Published June 14, 2011
The Central Intelligence Agency is planning to use armed drones to target Al Qaeda militants in Yemen, where growing instability poses a national security threat.
A U.S. official confirmed to Fox News that the secret plan has been in the works for months, as leaders have eyed the power vacuum left by anti-government protests and an assassination attempt on Yemeni President Ali Abdullah Saleh.
While the U.S. has conducted military strikes with Yemen’s permission since 2009, the CIA has different legal restrictions that allow the agency to conduct operations even if Saleh reverses past approval or leaves power, The Wall Street Journal reported Tuesday.
Additionally, CIA drones use smaller warheads, which officials hope will lower the risk of civilian deaths and anti-American backlash in Yemen, the newspaper said.
In the wake of the killing of Al Qaeda leader Usama bin Laden, jihadists have moved from other safe havens to Yemen. Al Qaeda leadership in the country is viewed as “the trifecta,” as it includes American cleric Anwar Al-Awlaki, a former protégé of bin Laden and a former Guantanamo Bay detainee.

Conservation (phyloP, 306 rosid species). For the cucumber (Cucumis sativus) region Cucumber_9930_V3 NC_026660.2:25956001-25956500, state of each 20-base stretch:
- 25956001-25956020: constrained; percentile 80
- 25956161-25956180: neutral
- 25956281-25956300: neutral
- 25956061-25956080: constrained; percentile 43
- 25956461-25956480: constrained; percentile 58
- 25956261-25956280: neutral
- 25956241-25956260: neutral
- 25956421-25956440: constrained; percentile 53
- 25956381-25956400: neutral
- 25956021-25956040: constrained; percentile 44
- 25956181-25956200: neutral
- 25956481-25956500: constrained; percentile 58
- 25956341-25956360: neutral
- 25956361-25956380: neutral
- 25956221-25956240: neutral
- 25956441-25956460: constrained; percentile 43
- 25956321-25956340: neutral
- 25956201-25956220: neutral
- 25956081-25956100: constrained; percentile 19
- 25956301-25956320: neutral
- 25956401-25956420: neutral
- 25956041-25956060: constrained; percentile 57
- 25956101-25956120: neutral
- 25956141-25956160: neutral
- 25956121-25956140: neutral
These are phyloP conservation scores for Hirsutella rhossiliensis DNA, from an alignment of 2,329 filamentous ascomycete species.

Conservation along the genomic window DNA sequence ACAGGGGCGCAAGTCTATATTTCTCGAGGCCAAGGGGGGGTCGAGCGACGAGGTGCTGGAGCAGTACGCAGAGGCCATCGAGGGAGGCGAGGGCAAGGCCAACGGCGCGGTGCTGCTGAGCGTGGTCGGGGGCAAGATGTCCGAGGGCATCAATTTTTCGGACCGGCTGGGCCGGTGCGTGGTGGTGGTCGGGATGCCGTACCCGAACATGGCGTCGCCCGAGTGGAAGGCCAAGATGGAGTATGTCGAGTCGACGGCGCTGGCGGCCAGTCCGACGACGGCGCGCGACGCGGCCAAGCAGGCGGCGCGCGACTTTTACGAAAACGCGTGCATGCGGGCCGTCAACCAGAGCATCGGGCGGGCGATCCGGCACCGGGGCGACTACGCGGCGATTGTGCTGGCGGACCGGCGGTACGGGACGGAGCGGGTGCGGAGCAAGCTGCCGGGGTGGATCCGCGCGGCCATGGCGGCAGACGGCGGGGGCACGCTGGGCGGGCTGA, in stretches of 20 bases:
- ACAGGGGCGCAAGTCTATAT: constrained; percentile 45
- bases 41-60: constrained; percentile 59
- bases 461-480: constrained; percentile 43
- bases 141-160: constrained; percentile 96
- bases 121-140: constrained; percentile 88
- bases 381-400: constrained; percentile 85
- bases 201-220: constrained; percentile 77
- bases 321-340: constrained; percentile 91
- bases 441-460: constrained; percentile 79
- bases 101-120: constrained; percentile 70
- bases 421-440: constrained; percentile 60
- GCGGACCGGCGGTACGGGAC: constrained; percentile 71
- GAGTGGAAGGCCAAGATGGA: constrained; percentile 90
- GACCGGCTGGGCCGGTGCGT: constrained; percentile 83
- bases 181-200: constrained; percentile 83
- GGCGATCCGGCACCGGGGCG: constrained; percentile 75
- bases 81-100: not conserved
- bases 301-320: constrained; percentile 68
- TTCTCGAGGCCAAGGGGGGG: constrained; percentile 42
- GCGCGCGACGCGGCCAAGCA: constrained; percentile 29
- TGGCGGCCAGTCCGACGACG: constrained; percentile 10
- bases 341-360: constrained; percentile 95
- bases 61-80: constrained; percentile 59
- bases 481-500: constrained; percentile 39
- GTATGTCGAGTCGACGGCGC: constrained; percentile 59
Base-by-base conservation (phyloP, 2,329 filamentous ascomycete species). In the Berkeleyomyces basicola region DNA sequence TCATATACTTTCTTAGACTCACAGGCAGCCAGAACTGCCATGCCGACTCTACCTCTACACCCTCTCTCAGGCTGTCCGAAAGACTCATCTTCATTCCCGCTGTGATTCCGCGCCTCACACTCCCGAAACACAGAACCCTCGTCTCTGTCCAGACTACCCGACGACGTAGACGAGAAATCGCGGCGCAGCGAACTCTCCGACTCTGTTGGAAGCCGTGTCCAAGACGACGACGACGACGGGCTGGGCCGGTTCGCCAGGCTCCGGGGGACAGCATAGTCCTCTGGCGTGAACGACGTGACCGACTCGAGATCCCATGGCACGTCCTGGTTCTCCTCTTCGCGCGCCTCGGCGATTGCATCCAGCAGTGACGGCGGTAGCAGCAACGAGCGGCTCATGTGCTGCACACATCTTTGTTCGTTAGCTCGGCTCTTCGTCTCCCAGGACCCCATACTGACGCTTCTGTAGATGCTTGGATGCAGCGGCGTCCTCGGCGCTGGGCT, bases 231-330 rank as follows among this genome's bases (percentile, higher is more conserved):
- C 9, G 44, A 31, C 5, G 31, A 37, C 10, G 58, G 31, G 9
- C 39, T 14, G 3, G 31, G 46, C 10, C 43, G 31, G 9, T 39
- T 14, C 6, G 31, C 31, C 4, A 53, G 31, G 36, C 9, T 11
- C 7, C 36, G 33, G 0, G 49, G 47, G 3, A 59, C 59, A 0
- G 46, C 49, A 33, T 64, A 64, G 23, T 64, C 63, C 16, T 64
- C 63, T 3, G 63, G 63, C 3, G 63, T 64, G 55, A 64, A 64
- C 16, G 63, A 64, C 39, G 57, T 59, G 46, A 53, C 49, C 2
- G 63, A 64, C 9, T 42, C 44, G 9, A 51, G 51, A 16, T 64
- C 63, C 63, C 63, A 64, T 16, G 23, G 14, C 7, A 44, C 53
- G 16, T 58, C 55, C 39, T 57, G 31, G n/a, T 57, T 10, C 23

The decision to carry out strikes with or without Saleh’s approval shows that Al Qaeda activity in Yemen is a growing concern that could even eclipse the militant threat of other regions.
Saleh was critically wounded earlier this month after an attack on the presidential palace and is currently in Saudi Arabia for treatment.
Amid the country’s political unrest, the U.S. has been monitoring signs that Islamist militants are trying to seize control of towns in southern Yemen.
"They're looking to take advantage of an opportunity that has arisen," a U.S. intelligence official told The Wall Street Journal. "Whether they're going to succeed or not is an open question."
President Obama secretly approved the Yemen program -- which could start as soon as July -- last year. It has been under development for several months because of the complicated logistics required to set up a major intelligence operation in an unstable corner of the world.
Fox News’ Catherine Herridge and NewsCore contributed to this report.